In 1966, Professor Emeritus Frederick Urquhart became one of three initiators and organizers of the zoology teaching and research program at Scarborough College, providing outstanding leadership until his retirement in 1977. An engaging lecturer, Urquhart was one of the few people at Scarborough to produce a highly successful television lecture series. Although his research interests were broad -- with four books, a monograph and 62 papers in refereed journals and countless scientific reports and popular articles relating to a wide range of biological subject matter to his credit -- Urquhart's first love was butterflies, an interest begin in childhood. Books and papers at school and in the library spurred his investigations and led him to ask the question: Where do monarch butterflies go in the winter? Urquhart's first attempt in 1937 to follow the monarch by marking individual butterflies met with limited success. But by 1940 he'd developed a method of tagging that worked and after the war he and his wife, Norah, whom he married in 1945, tagged thousands of monarchs, affixing a tiny label to the wing, reading "Send to Zoology University of Toronto Canada." In 1952 he issued the first appeal for volunteers to assist with the tagging and over the next 20-odd years thousands of people had participated. In January 1975 these efforts paid off when Ken and Cathy Brugger of Mexico City called to tell Urquhart they'd found millions of monarchs on the Neovolcanic Plateau about 240 km from Mexico City. In 1976 the Urquharts were able to see the spectacular sight for themselves. The Urquharts were honored for their work on monarchs and the Insect Migration Studies program they managed on several occasions. In 1998 they were presented with the Order of Canada. This is the highest award given to Canadian citizens in recognition of life long contributions to the country.
UTSC Photographic Services Collection
UTSC’s Photographic Services Collection boasts an impressive array of photographs that illustrate UTSC’s long and diverse history. The collection consists of slides (Series A), negatives (Series B) and photographs (Series C) taken by UTSC’s two campus photographers David Harford (1965-1994) and Ken Jones (1994-Present). This web exhibit is a representative sample meant to highlight the 7000 plus images present in the the collection. The exhibit covers the initial construction of UTSC in 1964 and 1965 to around 2002. Due to the wide variety of materials covered in the collection this exhibit is divided into five series; Student Life, Academic Life, Campus, Faculty and Staff and Community. Each is meant as a loose category to represent some of the facets of life at UTSC. Some aspects represented are: student theatre, student events, construction of the buildings on campus, graduation events, lectures, Faculty, staff and student portraits, summer camps and more. Each photo is accompanied by a description. The information provided is as detailed and accurate as possible given the resources available. The title is meant to provide context for understanding the image as a part of a larger collection. Each photograph was selected because of it’s evidential quality and how it serves as an example of life at UTSC. The digital collection was curated by Rachel-Ann Pisani with assistance from Vrishti Dutta and Mary-Ellen Brown. Finding aid: The finding aid for the UTSC Photographic Services Collection is available for download here. For more information or to schedule a research appointment, please contact us. Please note that the collection is comprised of print photographs, negatives and slides at this time. Digital photographs are currently managed by the UTSC Photographic Services Department.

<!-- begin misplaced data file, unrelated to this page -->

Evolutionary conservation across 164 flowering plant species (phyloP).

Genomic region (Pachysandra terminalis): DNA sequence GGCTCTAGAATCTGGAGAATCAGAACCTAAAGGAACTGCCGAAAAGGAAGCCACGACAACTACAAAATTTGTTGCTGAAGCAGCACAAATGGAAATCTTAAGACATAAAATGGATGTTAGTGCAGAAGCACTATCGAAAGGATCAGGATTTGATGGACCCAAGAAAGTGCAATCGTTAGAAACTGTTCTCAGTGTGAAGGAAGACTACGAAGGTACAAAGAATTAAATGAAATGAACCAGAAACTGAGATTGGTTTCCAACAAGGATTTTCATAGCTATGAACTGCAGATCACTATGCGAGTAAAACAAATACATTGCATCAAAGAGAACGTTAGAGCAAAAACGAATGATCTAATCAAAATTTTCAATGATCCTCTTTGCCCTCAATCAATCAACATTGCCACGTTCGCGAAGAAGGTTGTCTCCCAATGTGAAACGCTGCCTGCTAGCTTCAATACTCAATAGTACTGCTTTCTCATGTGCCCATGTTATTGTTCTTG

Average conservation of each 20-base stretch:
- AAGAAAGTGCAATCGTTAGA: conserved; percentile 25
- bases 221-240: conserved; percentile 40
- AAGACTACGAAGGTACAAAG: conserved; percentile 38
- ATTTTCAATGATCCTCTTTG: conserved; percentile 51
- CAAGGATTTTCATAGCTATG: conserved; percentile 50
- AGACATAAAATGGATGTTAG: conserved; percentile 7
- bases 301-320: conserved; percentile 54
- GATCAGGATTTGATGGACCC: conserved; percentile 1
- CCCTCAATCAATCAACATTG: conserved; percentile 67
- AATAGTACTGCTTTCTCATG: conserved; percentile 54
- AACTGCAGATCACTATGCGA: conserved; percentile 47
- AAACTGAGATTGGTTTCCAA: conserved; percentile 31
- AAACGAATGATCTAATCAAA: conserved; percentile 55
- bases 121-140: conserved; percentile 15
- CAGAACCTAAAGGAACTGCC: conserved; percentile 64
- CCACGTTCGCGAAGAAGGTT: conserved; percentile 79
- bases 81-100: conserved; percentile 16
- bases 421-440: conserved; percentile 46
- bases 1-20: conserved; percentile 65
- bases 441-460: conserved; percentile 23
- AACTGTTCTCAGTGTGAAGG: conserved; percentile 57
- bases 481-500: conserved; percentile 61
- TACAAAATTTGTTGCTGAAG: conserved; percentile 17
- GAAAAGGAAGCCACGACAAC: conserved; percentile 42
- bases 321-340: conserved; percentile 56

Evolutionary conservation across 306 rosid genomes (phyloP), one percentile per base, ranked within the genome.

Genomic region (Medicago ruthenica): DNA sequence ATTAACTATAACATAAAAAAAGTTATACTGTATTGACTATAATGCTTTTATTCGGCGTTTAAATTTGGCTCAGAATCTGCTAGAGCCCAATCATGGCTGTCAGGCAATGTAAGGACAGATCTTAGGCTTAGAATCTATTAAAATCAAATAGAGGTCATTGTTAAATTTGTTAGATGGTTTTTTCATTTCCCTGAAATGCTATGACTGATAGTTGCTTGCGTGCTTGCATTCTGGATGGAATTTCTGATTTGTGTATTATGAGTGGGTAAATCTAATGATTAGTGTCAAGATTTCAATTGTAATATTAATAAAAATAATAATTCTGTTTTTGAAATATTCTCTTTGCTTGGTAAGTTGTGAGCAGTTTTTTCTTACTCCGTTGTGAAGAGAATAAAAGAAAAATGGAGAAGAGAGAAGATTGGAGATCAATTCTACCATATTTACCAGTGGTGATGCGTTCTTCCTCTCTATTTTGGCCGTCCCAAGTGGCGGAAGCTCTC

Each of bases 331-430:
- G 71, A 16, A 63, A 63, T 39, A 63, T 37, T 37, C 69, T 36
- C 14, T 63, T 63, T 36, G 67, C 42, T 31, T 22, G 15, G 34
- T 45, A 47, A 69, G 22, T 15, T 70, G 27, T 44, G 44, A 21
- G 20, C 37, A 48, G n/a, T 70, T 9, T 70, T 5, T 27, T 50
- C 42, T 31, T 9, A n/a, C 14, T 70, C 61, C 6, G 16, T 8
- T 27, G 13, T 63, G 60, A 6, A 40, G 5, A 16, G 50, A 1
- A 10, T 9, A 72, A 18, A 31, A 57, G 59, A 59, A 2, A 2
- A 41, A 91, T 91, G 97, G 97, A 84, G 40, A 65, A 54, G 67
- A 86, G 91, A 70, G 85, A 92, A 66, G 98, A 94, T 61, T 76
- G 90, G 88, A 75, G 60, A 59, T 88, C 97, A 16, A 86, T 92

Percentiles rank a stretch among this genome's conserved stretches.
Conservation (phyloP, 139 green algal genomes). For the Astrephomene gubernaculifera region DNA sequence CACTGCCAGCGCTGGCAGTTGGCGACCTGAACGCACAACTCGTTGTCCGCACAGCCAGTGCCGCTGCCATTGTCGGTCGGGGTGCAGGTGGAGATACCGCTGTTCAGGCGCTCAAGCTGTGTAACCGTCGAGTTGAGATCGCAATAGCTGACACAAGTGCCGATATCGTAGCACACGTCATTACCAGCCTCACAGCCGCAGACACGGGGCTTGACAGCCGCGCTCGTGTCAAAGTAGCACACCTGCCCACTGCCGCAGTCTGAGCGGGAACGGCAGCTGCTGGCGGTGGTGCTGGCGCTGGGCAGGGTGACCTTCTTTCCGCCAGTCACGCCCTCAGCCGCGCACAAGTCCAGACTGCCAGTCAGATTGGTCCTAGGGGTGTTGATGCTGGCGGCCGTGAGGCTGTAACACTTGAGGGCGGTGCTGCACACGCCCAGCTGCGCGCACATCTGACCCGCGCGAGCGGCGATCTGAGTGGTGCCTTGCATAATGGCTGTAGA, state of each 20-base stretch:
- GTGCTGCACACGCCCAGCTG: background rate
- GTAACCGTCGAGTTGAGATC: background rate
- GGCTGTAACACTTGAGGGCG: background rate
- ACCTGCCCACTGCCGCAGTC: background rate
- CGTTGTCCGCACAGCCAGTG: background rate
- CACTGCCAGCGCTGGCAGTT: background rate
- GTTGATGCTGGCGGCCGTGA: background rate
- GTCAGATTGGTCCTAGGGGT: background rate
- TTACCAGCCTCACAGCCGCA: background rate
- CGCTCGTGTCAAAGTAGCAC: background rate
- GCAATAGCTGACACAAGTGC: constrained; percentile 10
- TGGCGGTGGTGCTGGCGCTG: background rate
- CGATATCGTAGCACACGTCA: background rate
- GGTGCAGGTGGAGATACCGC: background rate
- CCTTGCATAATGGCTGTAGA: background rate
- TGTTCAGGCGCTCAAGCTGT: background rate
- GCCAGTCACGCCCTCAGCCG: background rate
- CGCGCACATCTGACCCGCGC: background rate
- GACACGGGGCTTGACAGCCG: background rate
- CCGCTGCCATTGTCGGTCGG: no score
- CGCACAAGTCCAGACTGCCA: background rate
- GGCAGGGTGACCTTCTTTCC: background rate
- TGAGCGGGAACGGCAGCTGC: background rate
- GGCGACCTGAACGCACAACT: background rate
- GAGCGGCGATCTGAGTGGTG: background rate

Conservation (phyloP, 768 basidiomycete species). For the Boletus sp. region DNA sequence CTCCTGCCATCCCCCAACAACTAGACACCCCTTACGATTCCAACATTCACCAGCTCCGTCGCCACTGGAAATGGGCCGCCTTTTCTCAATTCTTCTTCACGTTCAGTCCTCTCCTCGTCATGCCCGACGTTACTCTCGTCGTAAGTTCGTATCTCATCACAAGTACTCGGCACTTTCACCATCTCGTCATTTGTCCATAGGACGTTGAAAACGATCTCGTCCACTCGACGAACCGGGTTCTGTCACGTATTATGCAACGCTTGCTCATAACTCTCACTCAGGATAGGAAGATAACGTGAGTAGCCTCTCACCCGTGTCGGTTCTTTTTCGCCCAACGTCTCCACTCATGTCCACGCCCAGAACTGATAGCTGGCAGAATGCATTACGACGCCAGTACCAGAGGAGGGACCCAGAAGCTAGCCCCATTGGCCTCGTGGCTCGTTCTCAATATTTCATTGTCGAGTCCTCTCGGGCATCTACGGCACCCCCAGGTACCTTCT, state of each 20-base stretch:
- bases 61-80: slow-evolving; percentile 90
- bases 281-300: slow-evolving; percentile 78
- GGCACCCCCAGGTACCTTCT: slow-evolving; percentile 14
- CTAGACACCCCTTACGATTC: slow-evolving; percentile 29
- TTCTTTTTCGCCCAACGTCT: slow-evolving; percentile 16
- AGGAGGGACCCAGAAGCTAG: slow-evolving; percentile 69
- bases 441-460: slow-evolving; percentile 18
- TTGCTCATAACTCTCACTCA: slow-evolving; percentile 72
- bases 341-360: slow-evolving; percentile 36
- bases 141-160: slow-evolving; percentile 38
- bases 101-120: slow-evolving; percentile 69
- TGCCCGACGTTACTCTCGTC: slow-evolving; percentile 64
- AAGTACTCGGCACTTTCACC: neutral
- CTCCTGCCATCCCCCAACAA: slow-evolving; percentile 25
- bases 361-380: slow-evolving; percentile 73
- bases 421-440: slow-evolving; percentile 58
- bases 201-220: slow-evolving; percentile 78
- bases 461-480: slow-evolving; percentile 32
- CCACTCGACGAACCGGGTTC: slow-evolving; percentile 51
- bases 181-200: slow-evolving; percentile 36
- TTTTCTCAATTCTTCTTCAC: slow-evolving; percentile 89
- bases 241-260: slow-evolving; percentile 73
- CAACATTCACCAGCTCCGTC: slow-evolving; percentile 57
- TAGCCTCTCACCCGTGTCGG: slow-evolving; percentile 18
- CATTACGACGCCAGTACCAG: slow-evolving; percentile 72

Doris McCarthy fonds
The Doris McCarthy fonds was donated to the University of Toronto Scarborough in 2011 by the estate of Doris McCarthy (1910-2010), celebrated Canadian artist, author, teacher, and UTSC alumna. The fonds was donated along with 213 pieces of McCarthy's artwork, which are held by the Doris McCarthy Gallery at UTSC. The Doris McCarthy fonds was arranged and described in 2011. The collection contains over 9 meters of textual records, over 15,000 photographic items, and numerous other primary documents such as artifacts, architectural drawings, postcards, and an annotated personal library. There are many treasures within the fonds that speak to her influence as a pioneer for women in Canadian art and as a national cultural icon. Biographical highlights in the fonds include over five decades of correspondence between McCarthy and her best friend, Marjorie Beer (née Wood); diaries written by McCarthy between the ages of 12 and 90; personal artifacts and keepsakes; photographs of her family, life and travels dating back to the late 19th Century; and draft manuscripts of McCarthy's autobiographical publications. The fonds provides insight into her process as an artist and also includes hand-drawn architectural plans for Fool's Paradise, the home McCarthy designed and built on the Scarborough Bluffs. Finding Aid: The finding aid for the collection can be downloaded here. For more information or to schedule a research appointment, please contact us.